Boston University's Kotlikoff Explains Why The US Is Bankrupt
Earlier, we posted a link to Boston University's Lawrence Kotlikoff who penned an OpEd for Bloomberg titled simply enough "U.S. Is Bankrupt and We Don't Even Know." In it Kotlikoff took a direct stab at Krugman and all the other hard core Keynesian paradise or bust demagogues: "Some
doctrinaire Keynesian economists would say any stimulus over the next
few years won’t affect our ability to deal with deficits in the long
run. This is wrong as a simple matter of arithmetic. The fiscal gap is
the government’s credit-card bill and each year’s 14 percent of GDP is
the interest on that bill. If it doesn’t pay this year’s interest, it
will be added to the balance. Demand-siders say forgoing this year’s 14
percent fiscal tightening, and spending even more, will pay for itself,
in present value, by expanding the economy and tax revenue. My reaction?
Get real, or go hang out with equally deluded supply-siders. Our
country is broke and can no longer afford no- pain, all-gain 'solutions'." To hammer his critical point in that delaying the inevitable crunch will only make things worse in the end, Kotlikoff also appeared on Bloomberg TV with Erik Schatzker. Koltikoff's argument is anchored by the IMF's July report that notes the US needs to grow at 14% in perpetuity to "grow into" its balance sheet. Obviously, we will be lucky to get a tenth of that.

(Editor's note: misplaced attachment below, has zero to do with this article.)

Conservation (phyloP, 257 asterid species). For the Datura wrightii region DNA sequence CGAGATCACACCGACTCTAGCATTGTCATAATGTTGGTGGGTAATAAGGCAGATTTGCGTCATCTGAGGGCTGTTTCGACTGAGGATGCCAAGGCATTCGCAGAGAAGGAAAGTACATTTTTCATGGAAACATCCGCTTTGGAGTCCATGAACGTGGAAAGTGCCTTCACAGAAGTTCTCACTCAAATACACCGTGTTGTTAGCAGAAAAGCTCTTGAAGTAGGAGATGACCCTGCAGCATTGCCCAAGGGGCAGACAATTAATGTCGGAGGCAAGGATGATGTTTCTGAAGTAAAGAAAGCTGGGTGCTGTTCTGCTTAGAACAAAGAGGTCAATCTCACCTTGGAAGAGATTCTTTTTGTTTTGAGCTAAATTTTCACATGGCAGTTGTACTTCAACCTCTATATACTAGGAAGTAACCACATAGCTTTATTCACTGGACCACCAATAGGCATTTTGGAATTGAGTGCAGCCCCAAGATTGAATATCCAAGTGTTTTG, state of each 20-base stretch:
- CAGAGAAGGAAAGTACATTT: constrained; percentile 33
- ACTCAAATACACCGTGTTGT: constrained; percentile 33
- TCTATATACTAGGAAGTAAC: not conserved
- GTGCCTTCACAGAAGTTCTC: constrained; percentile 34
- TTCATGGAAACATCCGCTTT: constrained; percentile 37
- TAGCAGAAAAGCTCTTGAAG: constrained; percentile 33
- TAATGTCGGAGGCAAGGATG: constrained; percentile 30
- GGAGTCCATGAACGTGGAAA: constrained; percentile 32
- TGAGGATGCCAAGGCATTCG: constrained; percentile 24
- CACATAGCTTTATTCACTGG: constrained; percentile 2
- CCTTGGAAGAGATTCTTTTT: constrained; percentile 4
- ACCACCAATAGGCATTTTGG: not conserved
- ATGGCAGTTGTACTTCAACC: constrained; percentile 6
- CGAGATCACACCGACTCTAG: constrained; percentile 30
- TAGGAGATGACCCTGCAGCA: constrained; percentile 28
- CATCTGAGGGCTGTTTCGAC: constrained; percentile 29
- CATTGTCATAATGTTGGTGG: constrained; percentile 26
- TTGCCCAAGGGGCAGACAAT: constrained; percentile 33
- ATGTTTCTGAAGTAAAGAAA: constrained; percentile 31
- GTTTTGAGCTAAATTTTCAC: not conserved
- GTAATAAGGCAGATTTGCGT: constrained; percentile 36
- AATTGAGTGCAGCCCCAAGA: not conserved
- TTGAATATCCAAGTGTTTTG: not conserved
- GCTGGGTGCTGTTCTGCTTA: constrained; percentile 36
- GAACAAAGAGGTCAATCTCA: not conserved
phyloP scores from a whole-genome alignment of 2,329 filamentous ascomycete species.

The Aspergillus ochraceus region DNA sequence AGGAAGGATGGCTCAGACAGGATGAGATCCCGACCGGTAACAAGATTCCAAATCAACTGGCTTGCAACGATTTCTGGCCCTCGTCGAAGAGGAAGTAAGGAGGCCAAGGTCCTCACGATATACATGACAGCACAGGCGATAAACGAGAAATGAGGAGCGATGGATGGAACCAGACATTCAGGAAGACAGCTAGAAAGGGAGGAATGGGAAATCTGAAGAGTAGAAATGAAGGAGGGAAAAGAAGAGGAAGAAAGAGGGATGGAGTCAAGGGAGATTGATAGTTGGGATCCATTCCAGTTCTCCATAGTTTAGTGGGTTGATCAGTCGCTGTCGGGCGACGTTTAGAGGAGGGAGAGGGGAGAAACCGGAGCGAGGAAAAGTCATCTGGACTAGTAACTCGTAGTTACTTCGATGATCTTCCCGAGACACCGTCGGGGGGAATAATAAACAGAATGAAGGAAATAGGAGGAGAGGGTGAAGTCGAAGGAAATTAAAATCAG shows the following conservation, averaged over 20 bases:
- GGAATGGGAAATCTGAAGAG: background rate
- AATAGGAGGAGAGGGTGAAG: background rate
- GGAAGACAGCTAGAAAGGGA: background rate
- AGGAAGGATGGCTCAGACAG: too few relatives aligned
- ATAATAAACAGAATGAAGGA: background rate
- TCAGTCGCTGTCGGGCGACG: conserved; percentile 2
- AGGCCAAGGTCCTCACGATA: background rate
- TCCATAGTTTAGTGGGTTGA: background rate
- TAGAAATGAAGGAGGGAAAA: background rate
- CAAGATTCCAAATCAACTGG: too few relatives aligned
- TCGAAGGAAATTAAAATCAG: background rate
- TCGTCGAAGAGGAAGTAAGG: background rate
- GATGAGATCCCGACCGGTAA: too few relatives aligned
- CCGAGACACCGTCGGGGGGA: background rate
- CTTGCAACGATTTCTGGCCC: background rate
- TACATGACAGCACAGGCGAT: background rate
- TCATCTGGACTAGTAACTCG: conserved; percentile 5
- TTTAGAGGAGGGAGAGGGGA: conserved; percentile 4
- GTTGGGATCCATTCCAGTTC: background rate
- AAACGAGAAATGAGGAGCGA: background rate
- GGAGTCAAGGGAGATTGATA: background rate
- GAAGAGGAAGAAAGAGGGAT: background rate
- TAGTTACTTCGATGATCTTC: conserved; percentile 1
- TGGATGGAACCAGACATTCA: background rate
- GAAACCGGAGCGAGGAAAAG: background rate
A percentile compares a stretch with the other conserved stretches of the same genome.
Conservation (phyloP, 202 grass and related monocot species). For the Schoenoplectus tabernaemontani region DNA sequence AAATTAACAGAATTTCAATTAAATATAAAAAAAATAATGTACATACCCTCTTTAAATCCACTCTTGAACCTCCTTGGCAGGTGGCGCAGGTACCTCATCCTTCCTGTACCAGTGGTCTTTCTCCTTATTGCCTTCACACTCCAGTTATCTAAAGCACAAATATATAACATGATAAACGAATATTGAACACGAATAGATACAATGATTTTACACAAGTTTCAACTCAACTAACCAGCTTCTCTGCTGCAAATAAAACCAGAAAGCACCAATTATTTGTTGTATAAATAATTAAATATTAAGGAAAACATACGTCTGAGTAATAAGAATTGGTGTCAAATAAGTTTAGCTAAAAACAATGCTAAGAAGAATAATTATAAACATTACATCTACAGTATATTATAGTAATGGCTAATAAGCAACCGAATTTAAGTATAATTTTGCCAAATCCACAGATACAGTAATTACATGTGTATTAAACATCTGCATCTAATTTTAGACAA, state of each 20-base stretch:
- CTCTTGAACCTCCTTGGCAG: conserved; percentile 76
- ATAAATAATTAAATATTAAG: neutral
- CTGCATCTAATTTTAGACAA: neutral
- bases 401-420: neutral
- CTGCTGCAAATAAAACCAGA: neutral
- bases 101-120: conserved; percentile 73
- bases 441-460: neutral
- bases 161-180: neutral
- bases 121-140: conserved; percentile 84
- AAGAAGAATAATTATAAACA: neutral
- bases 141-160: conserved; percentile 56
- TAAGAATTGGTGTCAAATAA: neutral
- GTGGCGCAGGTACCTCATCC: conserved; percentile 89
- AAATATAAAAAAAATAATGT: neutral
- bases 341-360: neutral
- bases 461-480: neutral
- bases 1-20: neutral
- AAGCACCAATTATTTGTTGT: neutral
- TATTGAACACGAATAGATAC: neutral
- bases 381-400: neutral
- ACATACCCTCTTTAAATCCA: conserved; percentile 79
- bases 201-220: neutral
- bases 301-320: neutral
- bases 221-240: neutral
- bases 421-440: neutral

Some of Kotlikoff's other observations on why the yields on the near and mid-part of the UST curve are now into record territory is that "we have systematic failure of disclosure of what is really happening on the fiscal side. Government and international organizations are lying effectively lying to us, there is no question about it. The present value of the difference between spending and revenues from the CBO is $200 trillion." The BU economist suggests to introduce a comprehensive healthcare reform with vouchers subject to budget constraints, a progressive low-rate consumption tax, and social security reform. He ends: "There are things we could do but we are in deep doo doo." Not the most eloquent interview, but he is certainly correct in broad strokes.